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Twilight Zone: The Movie (1983)

PG  |   |  Horror, Sci-Fi  |  24 June 1983 (USA)
6.5
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Ratings: 6.5/10 from 23,568 users   Metascore: 38/100
Reviews: 120 user | 72 critic | 6 from Metacritic.com

Four horror/sci-fi segments directed by four famous directors which are their own versions of classic stories from Rod Serling's landmark television series.

Writers:

(television series The Twilight Zone), (prologue), 9 more credits »
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Title: Twilight Zone: The Movie (1983)

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Cast

Cast overview, first billed only:
...
...
Car Driver (Prologue)
...
...
Larry (Segment #1)
Charles Hallahan ...
Ray (Segment #1)
Rainer Peets ...
German Officer (Segment #1) (as Remus Peets)
Kai Wulff ...
Sue Dugan ...
...
Waitress No. 2 (Segment #1)
...
Bar Patron (Segment #1)
Annette Claudier ...
Joseph Hieu ...
...
Stephen Bishop ...
Thomas Byrd ...
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Storyline

Four directors collaborated to remake four episodes of the popular television series 'The Twilight Zone' for this movie. The episodes are updated slightly and in color (the television show was in black-and-white), but very true to the originals, where eerie and disturbing situations gradually spin out of control. Written by Tad Dibbern <DIBBERN_D@a1.mscf.upenn.edu>

Plot Summary | Plot Synopsis

Taglines:

You're travelling through another dimension. A dimension, not only of sight and sound, but of mind. A journey into a wondrous land whose boundaries are that of imagination. Next stop, the Twilight Zone!

Genres:

Horror | Sci-Fi

Certificate:

PG | See all certifications »

Parents Guide:

 »
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Details

Country:

Language:

| | |

Release Date:

24 June 1983 (USA)  »

Also Known As:

It's a Good Life  »

Filming Locations:

 »

Box Office

Budget:

$10,000,000 (estimated)

Gross:

$29,500,000 (USA)
 »

Company Credits

Production Co:

 »
Show detailed on  »

Technical Specs

Runtime:

Sound Mix:

Color:

(Technicolor)

Aspect Ratio:

1.85 : 1
See  »
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Did You Know?

Trivia

This was the final feature for actor Eduard Franz, ending a 35 year film career. He passed away that same year. See more »

Goofs

In Segment #2, when Leo Conroy (played by Bill Quinn) is standing outside saying goodbye to his family, he is seen from behind, holding two suitcases. On the sidewalk, near the arch, there is an object, possibly a can. After his family leaves, there is another shot of him from behind, but the object has disappeared. See more »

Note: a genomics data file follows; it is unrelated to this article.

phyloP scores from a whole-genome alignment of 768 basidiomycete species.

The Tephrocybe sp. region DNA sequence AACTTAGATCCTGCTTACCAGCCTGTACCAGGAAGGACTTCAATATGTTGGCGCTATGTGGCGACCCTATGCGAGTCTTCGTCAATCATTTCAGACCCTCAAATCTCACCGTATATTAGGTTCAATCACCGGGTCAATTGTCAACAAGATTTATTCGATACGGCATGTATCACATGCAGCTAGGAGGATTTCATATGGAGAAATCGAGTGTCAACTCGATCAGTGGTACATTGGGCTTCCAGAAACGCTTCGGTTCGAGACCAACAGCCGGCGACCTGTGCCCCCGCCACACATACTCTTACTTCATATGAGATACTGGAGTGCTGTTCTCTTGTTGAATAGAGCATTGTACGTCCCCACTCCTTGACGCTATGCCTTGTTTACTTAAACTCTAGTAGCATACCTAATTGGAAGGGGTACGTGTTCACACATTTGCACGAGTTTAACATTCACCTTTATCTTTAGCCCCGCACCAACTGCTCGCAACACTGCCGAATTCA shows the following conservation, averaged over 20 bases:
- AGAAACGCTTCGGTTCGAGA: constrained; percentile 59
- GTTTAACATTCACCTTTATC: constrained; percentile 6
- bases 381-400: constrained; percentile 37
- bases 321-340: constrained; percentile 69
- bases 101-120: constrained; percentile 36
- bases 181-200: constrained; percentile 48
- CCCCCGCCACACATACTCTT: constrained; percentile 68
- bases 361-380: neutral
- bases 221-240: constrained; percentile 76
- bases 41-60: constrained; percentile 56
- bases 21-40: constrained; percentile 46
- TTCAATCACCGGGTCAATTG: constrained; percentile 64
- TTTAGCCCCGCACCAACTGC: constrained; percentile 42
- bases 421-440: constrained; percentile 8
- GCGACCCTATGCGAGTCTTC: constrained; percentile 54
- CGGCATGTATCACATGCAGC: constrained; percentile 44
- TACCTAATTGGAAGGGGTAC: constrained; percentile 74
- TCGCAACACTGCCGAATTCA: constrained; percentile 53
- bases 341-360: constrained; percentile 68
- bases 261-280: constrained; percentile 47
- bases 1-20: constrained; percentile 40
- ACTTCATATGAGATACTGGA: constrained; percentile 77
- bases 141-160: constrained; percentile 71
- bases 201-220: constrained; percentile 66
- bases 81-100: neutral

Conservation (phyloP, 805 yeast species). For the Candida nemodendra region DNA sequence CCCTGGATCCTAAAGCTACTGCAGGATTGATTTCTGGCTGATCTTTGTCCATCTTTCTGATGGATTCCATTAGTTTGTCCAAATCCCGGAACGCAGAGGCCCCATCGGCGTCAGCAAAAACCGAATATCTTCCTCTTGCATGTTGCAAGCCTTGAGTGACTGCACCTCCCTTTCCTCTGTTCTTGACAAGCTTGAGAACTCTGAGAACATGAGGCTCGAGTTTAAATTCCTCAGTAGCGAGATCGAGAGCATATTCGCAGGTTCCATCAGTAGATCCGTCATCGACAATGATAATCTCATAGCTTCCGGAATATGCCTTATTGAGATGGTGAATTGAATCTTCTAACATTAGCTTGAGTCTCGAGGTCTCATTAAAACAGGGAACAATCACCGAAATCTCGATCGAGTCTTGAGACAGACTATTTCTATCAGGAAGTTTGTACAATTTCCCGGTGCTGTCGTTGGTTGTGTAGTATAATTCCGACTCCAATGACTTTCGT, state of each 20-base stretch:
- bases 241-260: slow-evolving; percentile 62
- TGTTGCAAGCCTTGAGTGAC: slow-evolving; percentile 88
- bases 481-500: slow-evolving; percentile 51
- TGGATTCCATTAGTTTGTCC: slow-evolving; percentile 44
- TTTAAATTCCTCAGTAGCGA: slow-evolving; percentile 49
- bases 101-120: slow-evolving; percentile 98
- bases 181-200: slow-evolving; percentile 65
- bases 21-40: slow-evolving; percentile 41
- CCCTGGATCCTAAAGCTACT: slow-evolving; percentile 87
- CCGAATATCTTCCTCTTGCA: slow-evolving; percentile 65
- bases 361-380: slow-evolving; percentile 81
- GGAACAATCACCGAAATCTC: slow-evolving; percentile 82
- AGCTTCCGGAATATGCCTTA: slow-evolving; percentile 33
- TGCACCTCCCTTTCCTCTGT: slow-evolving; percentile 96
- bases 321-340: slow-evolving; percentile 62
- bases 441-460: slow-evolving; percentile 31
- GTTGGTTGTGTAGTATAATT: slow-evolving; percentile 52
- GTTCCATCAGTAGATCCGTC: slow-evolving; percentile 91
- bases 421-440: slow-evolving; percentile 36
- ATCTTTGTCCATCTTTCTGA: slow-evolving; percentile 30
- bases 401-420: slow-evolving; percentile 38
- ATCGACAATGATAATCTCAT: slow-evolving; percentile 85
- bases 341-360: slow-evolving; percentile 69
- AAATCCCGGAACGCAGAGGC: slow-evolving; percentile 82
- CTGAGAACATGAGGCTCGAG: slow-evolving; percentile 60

Quotes

Co-Pilot: [John Valentine's just been taken away in the ambulance after the plane has landed] Weather hadn't broke we would've never gotten this baby down. We've had one hell of a night. We got the storm. We got the flame out. Then that freak show.
Old Woman: Not to mention the gun. The gun was awful.
Sky Marshal: He didn't have a gun.
Old Man: He didn't have a gun?
Sky Marshal: No, no. He didn't have a gun. It was my gun. I'm FAA. I'm authorized to have a gun.
Jr. Stewardess: He was so crazy. He smashed the window. What was he trying to do, get out?
Sky Marshal: It's ...
[...]
See more »

Connections

References National Geographic Specials (1965) See more »

Soundtracks

Ain't We Got Fun
(uncredited)
Music by Richard A. Whiting
Lyrics by Ray Egan and Gus Kahn
See more »

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User Reviews

 
The TV shows were better...
17 October 2006 | by (U.S.A.) – See all my reviews

After the opening prologue with DAN AKYROYD and ALBERT BROOKS, as bored drivers on a lonely country highway who like to play pranks, TWILIGHT ZONE: THE MOVIE offers four stories, supposedly in the vein of stories that Rod Serling wrote for the famous TV series. Not until the final segment, NIGHTMARE AT 20,000 FEET does it offer the kind of fright stuff worthy of being in this anthology.

And it's a minor gem of its kind with JOHN LITHGOW giving an amazingly deft performance as a man totally afraid of flying who should have taken tranquilizers before he peered out the window. What he saw on the wing of the plane would have frightened anyone out of their wits--and, of course, no one believes him.

It's this final episode that makes the film itself worth watching. None of the other segments have enough punch to keep the viewer awake, let alone entertained. VIC MORROW's unfortunate accident came about during filming of a Vietnam sequence which does not appear in this version of the film--but he does give a convincing portrait of a bigot who gets his comeuppance. Very ironic.

Summing up: All of these stories were told with more style and suspense on the old TV shows. Strictly second-rate.


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